Adebayo reflects on second All-Star invite, the Kobe/Garnett vision and the text to mom
Bam Adebayo was sitting in front of his locker stall at Madison Square Garden late Thursday night, digesting a night of mixed emotions, when he remembered to text his mother.
Seems as though his mom, Marilyn Blount, didn’t eat all day on Thursday because she was anxiously awaiting word on whether Adebayo would be named an All-Star for a second time.
Adebayo was selected, and mom wouldn’t go to bed on an empty stomach.
“I was telling my mom she could finally eat today,” Adebayo said. “My mom has this thing where if it’s a 50-50 debate and it’s between me [and someone else], or Game 7, she can’t eat, she can’t function. I don’t know what it is. She’s just nervous.”
Adebayo stopped, with cameras rolling, to tell his mother that he loved her.
“I had to text her and tell her she can finally eat now. She probably threw it up when the game got going at the end.”
Adebayo, very good all season, was very good again on Thursday, closing with 32 points and 11 rebounds in a 106-104 loss to the Knicks.
“It’s good to be back in the All-Star Game but kind of bummed we lost the game,” he said, with his attention now turning to Saturday’s game at Milwaukee (8 p.m., Bally Sports Sun) in the final game of a four-game road trip.
Making the All-Star Game for a second time — his previous appearance was 2020 — was important to Adebayo for what it signifies, that his game has earned the ultimate respect from other coaches and players.
“More importantly, the real thing that stood out about All-Stars is the player vote,” he said. “Amongst my peers, the fact I got the fifth [most votes]. That’s big respect from not only the coaches but the guys in the league.”
Adebayo’s immense offensive growth made him an obvious choice for the game.
He ranks fourth among centers in scoring (21.6), up from 19.1 a season ago. He leads the NBA in paint points, and his 54.3 shooting percentage is 22nd in the league. He’s eighth among centers in rebounds per game (10.0) and sixth among centers in assists per game (3.1).
“The kid has great feet, great active hands,” Lakers coach Darvin Ham said recently. “Obviously, he plays offense and defense above the rim. Really good lateral quickness. Really quick twitch in terms of after he slides to keep the ball in front of him, the ability to spring up quickly and get a block or a good contest on a shot.
“He’s second to none in that area. And offensively, just his ability to handle the ball and playmake. He’s a really underrated passer in my opinion, and he plays with such force. He forces you to put multiple bodies around him — shot goes up and you got to account for him.”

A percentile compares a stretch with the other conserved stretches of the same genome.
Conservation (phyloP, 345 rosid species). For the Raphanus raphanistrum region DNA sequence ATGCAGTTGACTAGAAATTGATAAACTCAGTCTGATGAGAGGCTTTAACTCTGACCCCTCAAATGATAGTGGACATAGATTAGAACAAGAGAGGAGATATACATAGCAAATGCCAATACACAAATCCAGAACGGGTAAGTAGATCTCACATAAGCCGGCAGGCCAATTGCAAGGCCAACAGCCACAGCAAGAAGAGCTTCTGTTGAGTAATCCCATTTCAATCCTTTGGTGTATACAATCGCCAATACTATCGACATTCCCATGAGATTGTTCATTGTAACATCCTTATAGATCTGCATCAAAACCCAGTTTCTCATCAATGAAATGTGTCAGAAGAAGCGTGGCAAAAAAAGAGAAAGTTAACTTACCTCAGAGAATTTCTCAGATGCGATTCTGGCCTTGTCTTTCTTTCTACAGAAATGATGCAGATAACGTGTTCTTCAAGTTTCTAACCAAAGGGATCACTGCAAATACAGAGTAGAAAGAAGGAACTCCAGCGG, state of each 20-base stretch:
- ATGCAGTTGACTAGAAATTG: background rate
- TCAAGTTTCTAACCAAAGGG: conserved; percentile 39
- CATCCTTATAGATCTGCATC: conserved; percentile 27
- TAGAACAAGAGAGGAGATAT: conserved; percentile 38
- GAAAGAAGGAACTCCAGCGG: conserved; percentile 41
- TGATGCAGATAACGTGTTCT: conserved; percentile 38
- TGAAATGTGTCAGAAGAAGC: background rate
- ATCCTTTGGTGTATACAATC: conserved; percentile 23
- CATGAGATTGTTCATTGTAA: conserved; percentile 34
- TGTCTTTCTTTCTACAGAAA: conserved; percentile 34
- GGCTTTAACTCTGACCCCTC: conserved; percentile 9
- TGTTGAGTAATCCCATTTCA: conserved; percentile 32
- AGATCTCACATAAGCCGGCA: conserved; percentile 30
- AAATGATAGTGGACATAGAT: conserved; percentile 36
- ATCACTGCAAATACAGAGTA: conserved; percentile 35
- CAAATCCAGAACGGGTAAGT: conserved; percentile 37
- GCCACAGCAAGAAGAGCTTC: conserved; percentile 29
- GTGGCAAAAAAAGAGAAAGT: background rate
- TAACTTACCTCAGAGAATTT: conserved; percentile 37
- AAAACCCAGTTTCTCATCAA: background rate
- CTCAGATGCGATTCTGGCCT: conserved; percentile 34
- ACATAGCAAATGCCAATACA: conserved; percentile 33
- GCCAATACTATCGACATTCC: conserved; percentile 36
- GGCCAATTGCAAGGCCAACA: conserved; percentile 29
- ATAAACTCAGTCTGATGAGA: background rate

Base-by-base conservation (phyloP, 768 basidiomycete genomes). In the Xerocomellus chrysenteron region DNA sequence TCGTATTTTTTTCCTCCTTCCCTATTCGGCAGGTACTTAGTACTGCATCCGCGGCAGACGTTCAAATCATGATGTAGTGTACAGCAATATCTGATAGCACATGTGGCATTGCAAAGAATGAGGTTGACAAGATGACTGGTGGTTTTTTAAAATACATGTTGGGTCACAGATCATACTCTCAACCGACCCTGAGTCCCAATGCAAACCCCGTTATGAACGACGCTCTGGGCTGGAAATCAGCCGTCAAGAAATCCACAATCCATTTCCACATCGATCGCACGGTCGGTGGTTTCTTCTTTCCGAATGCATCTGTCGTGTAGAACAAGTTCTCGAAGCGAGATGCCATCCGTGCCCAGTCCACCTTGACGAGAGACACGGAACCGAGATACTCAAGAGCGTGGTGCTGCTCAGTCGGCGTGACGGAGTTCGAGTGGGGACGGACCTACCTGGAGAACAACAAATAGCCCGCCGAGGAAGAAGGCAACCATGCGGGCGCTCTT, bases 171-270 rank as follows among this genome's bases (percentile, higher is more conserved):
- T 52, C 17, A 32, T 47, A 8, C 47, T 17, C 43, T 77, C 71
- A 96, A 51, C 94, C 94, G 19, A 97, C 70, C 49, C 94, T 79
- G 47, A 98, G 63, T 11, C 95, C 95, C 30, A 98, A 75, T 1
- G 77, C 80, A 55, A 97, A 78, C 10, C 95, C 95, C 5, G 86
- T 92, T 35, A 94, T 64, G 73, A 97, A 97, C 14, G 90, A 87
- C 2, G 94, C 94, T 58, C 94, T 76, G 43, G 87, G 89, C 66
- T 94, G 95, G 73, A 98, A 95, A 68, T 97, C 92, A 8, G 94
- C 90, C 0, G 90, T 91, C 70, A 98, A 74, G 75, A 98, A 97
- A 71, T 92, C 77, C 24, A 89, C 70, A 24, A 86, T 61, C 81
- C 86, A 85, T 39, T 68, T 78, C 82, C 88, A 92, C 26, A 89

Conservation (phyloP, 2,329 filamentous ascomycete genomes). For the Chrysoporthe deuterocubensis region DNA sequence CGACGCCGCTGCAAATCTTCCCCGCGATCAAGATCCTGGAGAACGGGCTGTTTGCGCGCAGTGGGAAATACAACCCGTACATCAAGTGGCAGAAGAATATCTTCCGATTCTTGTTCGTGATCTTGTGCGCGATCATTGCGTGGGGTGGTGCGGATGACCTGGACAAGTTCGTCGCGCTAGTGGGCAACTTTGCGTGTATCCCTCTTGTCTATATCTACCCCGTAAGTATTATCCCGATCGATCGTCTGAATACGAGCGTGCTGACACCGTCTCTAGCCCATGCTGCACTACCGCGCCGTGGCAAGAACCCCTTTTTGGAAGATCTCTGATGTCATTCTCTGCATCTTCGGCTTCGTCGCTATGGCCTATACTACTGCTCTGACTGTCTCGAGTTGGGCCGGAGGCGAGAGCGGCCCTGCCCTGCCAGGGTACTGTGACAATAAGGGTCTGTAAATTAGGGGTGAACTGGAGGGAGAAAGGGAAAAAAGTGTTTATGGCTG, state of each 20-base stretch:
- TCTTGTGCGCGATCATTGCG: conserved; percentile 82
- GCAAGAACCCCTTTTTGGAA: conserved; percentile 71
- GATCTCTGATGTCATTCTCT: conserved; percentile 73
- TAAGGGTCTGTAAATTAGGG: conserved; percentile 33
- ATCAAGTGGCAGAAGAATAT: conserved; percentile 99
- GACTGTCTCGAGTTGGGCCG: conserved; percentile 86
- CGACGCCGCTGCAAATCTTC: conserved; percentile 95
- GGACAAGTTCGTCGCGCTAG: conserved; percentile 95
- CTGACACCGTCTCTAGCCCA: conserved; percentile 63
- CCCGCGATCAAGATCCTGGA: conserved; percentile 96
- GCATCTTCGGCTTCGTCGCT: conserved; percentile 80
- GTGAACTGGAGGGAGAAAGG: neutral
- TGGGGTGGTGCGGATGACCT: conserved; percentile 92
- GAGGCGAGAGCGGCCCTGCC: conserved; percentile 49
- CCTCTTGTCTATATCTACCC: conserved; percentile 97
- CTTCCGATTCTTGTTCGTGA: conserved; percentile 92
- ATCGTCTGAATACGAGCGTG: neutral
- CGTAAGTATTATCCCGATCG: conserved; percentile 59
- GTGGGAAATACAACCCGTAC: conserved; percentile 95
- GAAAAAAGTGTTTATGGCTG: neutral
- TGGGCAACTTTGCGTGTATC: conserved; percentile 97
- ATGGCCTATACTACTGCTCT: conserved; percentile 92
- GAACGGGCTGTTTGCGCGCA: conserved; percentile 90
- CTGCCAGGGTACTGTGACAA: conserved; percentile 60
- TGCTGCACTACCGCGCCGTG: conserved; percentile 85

Among Adebayo’s shots that have become almost impossible to defend are that rising-in-the-paint jumper, where his wingspan allows him to launch the ball well above seven feet off the floor.
“The only way [to deter that shot] is if you literally put two dudes in front of me. And at that point whoever is next to me is going to get the ball,” he said. “It’s not like I don’t see my teammates.”
He grew up admiring Kobe Bryant and Kevin Garnett and has tried to emulate small parts of their offensive games.
“I always had a dream of being like Kobe and KG,” he said.
Bryant, of course, is one of the greatest scorers in NBA history. Does Adebayo see similarities offensively with their games?
“Kobe, the way he fades into his shots. I do a good job of fading when I have bigger defenders guarding.”
And anything similar with his offensive game and Garnett’s?
“His face up game. When he got in the league, he wasn’t really a real big face up guy when he was with the Timberwolves. Him developing the face up game, that’s not a blueprint I can go by [per se], but you’ve seen somebody that type of stature coming from not being able to face up to being able to face up.
“KG had that intimidation factor, his aura when he stepped on the court, like ‘I’m in the building, this is me. I don’t care if you like it or not.’”
What’s he most proud of this season?
“I’m proud of my overall game,” Adebayo said. “The one thing everyone is going to say is the assertiveness, but me being able to hoop at a high level is the one thing.”
Adebayo is popular among teammates, and they shared in his joy on Thursday night.
“He’s an All-Star for sure,” Tyler Herro said. “Super proud of my brother.”
“He’s playing great this year,” Udonis Haslem said. “I’m so proud of him. He deserves to be an all All Star. It made [going to Salt Lake City for the game] worth it.”
Adebayo will be the Heat’s only on-court representative during All-Star weekend Feb. 17-19 in Salt Lake City. Jimmy Butler was bypassed for the All-Star game after six previous appearances and declined to comment afterward.
“I’m mad that he did not get in,” Adebayo said. “In situations like that, he’s always been even keeled about it.”